The craft of each globe proves to be a real challenge, so the need for rigor and precision is important. Several steps follow each other, requiring special know-how. We can not give you all the secrets, but here is an outline of how your globe was made.

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Shaping the sphere

To make a globe, you first need a ball! This must be as perfect as possible because each error will be multiplied by Pi: imagine that a molding defect of 1/2 mm results in a diameter difference of 1.5 mm. It may seem small but it is more than enough to be visible. Several methods can be used to create this ball. We will forget here models made of extruded plastic, used for schoolchildren globes. The Renaissance specimens were often made from a papier-mâché core covered with a thin layer of plaster, which gives them a certain lightness but also a greater fragility. There are also some globes made of glass or crystal, sometimes even mouth-blown. The advantage then being to have a translucent support which, with a suitable background map and a light device, can display a map of the physical or geopolitical world. At Globe Sauter, the globes are solely made of reinforced plaster. Why? Because we find it cool and vintage, but especially because this process allows us to get globes resistant to manipulation while having a certain mass giving you the feeling of actually carrying the earth in your hands!

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Editing and printing the map

We have developed several background maps that are mainly based on the NaturalEarth data ( and adapted to different diameters. Every point, every city and every place on the map has been thoughtfully chosen to ensure both maximum meaning and maximum readability. We do not find it very wise to place 5000 places on a globe of 20 cm diameter because even if you have very good eyes, it will be very difficult to read the borders of countries ... In contrary, we will be happy to add your birthplace, the precise place of your first kiss and any other place that counts for you! Once the map is ready, we transform it into gores and print it on watercolor paper with pigment inks. Our printer and consumables used allow us to claim the label Digigraphie, guarantee of extreme quality!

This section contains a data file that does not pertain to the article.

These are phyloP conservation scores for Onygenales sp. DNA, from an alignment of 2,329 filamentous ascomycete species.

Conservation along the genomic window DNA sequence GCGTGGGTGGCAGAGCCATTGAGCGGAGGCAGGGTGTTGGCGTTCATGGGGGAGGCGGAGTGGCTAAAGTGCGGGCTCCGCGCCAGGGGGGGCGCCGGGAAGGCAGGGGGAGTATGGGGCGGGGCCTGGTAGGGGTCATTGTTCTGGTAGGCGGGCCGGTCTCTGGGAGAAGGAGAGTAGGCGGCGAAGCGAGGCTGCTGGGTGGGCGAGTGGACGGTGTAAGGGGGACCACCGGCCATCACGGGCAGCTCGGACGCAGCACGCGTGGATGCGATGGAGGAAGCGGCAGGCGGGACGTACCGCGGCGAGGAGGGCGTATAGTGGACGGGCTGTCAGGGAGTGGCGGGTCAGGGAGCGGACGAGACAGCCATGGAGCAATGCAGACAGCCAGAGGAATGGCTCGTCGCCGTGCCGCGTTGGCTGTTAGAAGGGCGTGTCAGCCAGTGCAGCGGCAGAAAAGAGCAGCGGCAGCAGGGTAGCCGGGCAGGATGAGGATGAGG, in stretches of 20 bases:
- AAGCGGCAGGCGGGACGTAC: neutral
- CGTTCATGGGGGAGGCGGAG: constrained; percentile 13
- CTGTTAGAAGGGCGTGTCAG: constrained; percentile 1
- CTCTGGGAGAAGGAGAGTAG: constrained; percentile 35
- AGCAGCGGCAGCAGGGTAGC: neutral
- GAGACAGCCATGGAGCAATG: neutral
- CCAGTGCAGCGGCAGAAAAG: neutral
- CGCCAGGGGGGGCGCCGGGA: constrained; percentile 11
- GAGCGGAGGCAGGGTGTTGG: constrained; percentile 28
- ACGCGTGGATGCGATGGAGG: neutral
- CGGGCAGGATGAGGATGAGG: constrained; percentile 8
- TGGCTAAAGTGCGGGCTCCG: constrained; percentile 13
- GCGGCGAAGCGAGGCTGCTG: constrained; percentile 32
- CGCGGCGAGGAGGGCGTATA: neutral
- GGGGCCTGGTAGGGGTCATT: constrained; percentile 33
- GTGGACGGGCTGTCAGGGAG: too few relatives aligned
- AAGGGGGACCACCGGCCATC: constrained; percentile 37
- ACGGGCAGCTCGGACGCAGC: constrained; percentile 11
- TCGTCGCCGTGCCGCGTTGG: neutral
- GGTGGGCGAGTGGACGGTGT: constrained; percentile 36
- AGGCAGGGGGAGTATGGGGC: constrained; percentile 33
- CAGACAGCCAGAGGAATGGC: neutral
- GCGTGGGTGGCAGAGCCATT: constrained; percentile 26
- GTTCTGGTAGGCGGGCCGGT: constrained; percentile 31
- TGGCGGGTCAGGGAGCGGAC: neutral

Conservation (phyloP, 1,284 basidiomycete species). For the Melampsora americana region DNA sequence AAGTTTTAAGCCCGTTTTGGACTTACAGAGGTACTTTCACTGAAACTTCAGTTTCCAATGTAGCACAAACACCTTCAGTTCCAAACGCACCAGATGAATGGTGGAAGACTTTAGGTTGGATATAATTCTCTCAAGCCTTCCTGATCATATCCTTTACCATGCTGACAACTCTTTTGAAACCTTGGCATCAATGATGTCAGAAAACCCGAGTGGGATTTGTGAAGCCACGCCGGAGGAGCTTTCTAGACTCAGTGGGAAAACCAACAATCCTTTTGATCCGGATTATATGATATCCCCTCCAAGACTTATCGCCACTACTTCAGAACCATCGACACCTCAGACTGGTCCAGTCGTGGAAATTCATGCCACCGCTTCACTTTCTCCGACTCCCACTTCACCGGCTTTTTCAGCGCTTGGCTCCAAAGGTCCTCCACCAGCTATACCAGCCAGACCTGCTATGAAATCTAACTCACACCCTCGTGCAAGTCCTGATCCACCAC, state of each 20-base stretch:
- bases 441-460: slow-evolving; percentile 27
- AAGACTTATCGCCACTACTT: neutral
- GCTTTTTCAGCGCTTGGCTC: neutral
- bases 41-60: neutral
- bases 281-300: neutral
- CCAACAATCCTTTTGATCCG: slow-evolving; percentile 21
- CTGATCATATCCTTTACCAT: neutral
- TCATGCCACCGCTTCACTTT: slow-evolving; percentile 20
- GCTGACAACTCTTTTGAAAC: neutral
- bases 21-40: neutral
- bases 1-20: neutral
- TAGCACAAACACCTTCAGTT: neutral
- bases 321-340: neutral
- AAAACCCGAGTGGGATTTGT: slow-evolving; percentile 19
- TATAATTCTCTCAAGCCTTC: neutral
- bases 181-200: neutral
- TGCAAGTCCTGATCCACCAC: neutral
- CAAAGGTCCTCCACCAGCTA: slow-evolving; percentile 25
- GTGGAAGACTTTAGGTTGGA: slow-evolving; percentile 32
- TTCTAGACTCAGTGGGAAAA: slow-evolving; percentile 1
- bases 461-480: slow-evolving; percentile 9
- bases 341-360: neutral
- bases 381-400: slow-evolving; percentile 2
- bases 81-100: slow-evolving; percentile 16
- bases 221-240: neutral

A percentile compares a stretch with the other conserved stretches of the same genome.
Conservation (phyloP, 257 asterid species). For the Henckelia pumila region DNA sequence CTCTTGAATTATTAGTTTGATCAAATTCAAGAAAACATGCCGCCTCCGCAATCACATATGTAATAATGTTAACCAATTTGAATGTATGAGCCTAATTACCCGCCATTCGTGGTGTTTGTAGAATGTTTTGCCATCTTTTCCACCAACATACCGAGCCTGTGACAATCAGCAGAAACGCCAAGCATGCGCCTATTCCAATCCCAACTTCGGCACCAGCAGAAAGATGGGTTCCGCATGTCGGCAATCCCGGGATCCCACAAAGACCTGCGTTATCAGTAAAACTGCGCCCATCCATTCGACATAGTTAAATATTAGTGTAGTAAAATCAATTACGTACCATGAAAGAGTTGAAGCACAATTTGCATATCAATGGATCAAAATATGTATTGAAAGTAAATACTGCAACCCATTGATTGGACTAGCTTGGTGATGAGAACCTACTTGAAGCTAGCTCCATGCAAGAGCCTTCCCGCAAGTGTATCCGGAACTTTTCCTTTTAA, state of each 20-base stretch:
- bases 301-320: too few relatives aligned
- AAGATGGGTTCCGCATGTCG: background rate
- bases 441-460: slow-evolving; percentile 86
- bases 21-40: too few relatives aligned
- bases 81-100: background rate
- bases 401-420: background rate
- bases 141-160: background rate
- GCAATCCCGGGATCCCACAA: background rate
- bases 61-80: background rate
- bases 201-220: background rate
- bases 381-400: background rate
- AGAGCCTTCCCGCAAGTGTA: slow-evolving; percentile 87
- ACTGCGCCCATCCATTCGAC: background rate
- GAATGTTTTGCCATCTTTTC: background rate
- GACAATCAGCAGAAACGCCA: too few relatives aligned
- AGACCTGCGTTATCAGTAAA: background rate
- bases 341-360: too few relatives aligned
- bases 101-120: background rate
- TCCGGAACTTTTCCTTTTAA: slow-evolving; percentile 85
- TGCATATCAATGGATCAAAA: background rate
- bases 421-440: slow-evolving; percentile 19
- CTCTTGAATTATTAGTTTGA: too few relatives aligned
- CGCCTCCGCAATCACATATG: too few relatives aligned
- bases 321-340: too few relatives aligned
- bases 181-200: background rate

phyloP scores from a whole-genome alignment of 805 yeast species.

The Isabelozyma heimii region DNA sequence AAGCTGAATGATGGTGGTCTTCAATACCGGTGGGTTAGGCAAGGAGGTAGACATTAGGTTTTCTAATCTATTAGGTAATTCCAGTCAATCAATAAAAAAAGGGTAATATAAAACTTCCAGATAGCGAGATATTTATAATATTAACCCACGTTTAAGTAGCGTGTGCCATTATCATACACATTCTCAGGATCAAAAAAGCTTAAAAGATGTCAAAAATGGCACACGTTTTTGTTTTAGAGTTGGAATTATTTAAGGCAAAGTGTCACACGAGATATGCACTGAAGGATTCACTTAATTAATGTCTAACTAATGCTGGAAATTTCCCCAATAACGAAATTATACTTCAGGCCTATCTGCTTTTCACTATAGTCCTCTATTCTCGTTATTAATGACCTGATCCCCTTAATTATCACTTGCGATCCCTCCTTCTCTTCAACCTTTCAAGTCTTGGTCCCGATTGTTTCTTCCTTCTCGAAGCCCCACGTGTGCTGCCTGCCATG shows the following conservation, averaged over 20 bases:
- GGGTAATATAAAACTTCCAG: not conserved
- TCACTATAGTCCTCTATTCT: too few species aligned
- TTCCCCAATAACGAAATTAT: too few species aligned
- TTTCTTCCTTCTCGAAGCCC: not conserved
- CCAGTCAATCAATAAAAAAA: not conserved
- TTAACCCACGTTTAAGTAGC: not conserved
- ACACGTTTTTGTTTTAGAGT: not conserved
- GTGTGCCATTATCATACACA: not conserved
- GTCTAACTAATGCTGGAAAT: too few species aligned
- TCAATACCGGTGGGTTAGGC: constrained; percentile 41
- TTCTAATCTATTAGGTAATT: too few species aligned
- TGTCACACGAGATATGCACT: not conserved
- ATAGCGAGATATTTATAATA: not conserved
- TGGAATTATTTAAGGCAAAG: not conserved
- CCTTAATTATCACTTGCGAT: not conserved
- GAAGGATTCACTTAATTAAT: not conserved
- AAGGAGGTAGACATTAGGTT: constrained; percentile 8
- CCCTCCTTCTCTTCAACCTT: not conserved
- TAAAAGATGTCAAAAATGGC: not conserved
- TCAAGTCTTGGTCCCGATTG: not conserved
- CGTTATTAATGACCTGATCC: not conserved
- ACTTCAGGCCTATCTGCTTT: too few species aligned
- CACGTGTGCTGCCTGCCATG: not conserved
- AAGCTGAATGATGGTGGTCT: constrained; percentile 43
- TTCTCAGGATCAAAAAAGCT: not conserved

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This is the heart of the globe maker business. This is where most of his know-how lies: sticking delicately painted map gores without damaging them, without deforming them, in their precise place to avoid any improbable overlap and complete a world tour. The secret ? Training, patience ... and again a lot of training. We use a traditional glue, well known by bookbinders and book restorers, to ensure maximum durability over time. In case your globe crosses the times and requires a small repair, the advantage of this glue is that it’s removable.

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This is the stage that gives life to our globes and makes them so unique. All the coloring is done with watercolor (extra fine Sennelier for connoisseurs ... and purists). Why this long and delicate process? First of all because of its principle of diffusion of pigments in water, we are closer to the ocean-land contact, with gradients and shadings that are almost impossible to obtain by using pure digital techniques. Finally, because each color setting produces variations that make your globe unique, like an artist's painting. The pigments are then protected by several layers of varnish to better withstand time and because you will not be able to prevent you from handling your globe often.

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​ We attach a lot of importance to the support of our globes, serving both pedestal and manipulation tool. All have been designed by us. A large part of them is made of solid wood, in our workshop and with the respect of the know-how of the cabinetmaking.